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October 9, 2018

TANGLED WHALE SAVED

BRISBANE, Australia (AP) — A whale calf has been freed after becoming tangled in a shark net off the Australian east coast.

Experts from the Department of Agriculture and Fisheries and Sea World Gold Coast worked for almost two hours on Tuesday morning untangling the humpback calf from a net about 500 meters (yards) off Greenmount Beach at Gold Coast city.

The nets are suspended from buoys to protect swimmers at Gold Coast beaches from shark attack.

“The calf had some superficial wounds form the entanglement, but nothing life threatening, and swam away with its mother when released,” Sea World Gold Coast said in a statement.

Sea World director of marine sciences Trevor Long said the rescue was a distressing experience.

TRANSGENDER BODYBUILDER

ATLANTA (AP) — It’s been 20 years since Charles Bennett took the stage to compete in bodybuilding. But at the age of 63, he’s now done something he’s never done before — compete as a man for the first time in what’s billed as the world’s only transgender bodybuilding competition.

Bennett and seven fellow competitors went before a crowd Saturday evening in the annual International Association of Trans Bodybuilders competition at a theater in Atlanta.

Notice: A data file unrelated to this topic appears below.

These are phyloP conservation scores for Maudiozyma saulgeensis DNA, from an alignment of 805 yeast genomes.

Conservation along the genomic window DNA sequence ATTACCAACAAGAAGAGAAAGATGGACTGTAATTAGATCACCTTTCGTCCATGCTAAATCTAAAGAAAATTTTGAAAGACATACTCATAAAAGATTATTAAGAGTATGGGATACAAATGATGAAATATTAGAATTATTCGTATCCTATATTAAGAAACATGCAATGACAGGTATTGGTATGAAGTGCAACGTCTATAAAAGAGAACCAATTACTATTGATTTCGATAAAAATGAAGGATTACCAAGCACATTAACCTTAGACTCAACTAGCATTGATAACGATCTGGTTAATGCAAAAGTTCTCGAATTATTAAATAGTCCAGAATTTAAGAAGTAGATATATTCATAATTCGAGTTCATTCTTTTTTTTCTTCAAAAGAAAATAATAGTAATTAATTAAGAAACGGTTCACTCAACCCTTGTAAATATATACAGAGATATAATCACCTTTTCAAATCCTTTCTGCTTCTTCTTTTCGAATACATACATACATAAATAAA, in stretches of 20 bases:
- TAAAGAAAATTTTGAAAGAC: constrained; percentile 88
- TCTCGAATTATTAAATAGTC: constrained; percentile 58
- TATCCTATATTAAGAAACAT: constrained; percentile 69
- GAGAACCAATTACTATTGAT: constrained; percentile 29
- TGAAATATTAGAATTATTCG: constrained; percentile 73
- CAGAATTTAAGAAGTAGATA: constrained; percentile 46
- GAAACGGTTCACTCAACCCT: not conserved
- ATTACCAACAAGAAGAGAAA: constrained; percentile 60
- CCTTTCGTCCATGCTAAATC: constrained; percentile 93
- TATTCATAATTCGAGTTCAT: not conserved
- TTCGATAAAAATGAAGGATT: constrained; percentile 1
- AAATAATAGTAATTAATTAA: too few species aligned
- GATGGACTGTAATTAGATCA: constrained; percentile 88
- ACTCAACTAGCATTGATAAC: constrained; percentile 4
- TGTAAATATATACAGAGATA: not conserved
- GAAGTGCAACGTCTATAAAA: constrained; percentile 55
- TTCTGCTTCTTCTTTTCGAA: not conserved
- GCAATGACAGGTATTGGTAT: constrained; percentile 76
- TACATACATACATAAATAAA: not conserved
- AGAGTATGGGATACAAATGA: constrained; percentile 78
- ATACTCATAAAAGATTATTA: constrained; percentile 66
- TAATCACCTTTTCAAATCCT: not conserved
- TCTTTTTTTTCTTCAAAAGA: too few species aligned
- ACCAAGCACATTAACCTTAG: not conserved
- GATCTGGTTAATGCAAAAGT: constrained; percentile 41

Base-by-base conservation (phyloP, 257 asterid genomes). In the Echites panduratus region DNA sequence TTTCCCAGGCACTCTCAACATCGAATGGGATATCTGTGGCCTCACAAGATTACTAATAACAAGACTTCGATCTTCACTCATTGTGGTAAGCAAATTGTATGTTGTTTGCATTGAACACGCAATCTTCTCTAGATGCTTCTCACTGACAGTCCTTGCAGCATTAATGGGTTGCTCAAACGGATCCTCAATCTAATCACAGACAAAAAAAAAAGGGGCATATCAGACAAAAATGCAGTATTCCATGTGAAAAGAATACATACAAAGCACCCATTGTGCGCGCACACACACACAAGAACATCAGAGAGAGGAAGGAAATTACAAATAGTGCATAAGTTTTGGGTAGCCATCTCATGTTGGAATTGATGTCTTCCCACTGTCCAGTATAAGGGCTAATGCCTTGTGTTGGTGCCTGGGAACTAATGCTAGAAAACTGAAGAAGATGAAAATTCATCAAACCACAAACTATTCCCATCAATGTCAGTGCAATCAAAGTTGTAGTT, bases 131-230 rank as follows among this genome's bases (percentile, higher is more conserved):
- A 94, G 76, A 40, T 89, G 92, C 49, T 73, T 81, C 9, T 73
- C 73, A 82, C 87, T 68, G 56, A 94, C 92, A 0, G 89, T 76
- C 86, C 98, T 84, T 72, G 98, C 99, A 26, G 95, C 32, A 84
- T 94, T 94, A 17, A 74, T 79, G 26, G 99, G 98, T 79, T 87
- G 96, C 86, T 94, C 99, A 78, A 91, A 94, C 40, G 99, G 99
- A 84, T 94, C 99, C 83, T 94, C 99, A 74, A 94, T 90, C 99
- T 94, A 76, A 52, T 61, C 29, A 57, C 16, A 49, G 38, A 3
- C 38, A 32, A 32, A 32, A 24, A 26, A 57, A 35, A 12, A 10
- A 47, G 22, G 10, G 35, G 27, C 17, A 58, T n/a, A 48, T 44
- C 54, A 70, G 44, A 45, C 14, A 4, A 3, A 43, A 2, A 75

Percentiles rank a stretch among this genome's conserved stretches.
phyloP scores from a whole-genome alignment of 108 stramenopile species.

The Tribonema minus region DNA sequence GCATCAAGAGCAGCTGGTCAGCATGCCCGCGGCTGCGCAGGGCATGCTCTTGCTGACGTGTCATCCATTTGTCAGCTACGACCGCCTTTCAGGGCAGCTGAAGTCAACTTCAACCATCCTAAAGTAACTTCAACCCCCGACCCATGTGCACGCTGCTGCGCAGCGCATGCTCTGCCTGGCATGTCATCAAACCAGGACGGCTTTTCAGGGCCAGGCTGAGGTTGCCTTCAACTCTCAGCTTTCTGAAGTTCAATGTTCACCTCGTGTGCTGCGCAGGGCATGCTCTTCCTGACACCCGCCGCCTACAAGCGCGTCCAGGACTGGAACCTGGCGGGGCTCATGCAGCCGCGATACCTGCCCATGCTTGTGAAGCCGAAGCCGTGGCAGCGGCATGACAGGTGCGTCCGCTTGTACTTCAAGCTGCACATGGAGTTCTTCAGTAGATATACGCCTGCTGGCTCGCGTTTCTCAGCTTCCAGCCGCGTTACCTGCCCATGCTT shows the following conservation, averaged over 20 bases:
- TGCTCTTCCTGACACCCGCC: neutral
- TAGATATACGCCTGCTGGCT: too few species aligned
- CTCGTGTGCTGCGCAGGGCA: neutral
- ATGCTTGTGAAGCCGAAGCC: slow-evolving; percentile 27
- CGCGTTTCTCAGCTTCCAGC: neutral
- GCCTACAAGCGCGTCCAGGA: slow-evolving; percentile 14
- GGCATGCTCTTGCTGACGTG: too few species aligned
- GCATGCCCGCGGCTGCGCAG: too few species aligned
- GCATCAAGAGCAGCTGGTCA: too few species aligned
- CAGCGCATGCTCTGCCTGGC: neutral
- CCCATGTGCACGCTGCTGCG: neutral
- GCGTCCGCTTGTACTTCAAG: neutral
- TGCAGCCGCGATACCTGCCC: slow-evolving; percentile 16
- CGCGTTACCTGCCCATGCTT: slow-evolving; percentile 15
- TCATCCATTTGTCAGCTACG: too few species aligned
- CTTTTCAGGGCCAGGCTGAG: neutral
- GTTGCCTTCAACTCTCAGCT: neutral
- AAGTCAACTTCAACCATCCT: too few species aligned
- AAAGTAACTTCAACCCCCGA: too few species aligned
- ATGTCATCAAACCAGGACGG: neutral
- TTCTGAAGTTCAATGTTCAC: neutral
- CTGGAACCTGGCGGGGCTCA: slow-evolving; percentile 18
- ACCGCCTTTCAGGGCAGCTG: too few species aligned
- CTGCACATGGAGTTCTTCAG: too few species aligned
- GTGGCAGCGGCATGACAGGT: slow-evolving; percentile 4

The competition has attracted bodybuilders from across the country and even Russia since it began in 2014, according to executive director and head judge Bucky Motter. Competitors were judged in the categories of lightweight, middleweight, heavyweight and masters, for age 60 and over, according to five disciplines: mass, definition, proportion, symmetry and stage presence.

Bennett had the most experience of those on stage, and saw his role as more coach than competitor, helping others practice their poses backstage. He also offered diet tips, shared his preshow rituals and helped Peter Moore of Oakland, California, apply fake tan.

For most, this was their first time competing. Sandy Baird, of Oakland, California, saw the event promoted on Facebook and decided to try.

Bennett, who traveled from San Francisco and competed in the competition’s Masters class, said he was “very proud to compete without a top on.”

MAD AT MURALS

ALBUQUERQUE, N.M. (AP) — A University of New Mexico official says the school’s president and provost want a set of Great Depression-era murals to be covered amid complaints about the depiction of Hispanics and Native Americans in one of the pieces on campus.

Alex Lubin, associate provost for faculty development, said Monday that the proposal would temporarily address decades-old concerns.

The image at the center of the dispute shows a blonde, blue-eyed man holding the hands of a faceless Hispanic man on one side and a faceless Native American on the other.

The proposal to cover the murals with curtains must go before the Regents Historic Preservation Committee for consideration.

The New Deal’s Public Works of Art Project commissioned the murals in 1939 to depict Native Americans, Hispanics and whites of New Mexico.

For years, the murals have been the subject of protests — and sometimes vandalism.

New Deal programs put Americans to work in public works projects, such as the Adams murals, in response to the Great Depression.

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